A federal health agency has issued a rare correction on a widely reported government study that said obesity is about to overtake smoking as the Number One cause of death in the United States. The error was blamed on computer software.
The study by the Centers for Disease Control and Prevention overstated the number of Americans thought to have died of obesity-related causes. The agency incorrectly reported in the March issue of the Journal of the American Medical Association that obesity deaths climbed from 300-thousand in 1990 to 400,000 in 2000.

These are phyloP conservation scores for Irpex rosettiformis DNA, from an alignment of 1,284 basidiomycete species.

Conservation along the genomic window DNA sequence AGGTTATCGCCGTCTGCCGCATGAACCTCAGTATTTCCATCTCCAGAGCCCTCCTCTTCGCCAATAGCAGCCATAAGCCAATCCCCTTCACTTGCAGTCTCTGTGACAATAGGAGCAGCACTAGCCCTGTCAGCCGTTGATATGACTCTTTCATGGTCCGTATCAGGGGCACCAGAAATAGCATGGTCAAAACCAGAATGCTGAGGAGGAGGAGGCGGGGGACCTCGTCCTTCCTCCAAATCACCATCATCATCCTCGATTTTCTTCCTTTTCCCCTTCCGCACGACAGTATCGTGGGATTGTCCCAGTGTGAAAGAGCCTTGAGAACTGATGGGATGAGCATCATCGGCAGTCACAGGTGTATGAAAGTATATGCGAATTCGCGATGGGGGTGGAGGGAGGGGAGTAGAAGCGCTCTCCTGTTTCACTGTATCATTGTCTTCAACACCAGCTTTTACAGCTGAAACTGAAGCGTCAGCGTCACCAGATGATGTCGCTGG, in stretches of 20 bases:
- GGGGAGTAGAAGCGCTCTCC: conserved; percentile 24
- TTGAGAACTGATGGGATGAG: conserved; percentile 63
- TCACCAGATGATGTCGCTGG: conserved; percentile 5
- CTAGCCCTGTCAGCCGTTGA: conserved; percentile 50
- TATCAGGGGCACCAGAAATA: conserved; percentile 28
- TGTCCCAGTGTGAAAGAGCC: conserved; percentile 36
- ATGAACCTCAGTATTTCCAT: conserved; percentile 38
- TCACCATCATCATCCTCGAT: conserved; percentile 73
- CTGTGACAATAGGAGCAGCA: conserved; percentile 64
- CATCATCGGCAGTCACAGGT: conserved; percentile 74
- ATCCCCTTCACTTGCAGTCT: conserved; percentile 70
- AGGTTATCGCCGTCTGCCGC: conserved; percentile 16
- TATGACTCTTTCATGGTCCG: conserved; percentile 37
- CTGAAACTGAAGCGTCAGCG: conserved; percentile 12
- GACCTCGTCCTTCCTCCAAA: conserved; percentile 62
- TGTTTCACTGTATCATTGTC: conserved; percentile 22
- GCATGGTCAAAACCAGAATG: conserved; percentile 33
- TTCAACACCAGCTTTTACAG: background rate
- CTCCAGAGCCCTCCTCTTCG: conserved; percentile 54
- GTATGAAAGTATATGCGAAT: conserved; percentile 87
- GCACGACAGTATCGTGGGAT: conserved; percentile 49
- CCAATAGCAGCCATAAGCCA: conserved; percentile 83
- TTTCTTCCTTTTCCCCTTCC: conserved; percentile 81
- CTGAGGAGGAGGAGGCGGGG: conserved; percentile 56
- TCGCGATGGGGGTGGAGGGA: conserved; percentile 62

The correction, published in the journal's edition coming out today, says the increase in the 1990s was much more modest -- about 65,000 deaths.
Donna Stroup, acting director for the CDC's coordinating center for health promotion, attributed the mistake to a computer software error. Despite the correction, the agency said the study's main conclusions still stand. Stroup said the combination of diet, physical inactivity and tobacco are all leading causes of death, causing far more than a majority of total deaths in this country in the year 2000.
On the Net: CDC info: http://www.cdc.gov
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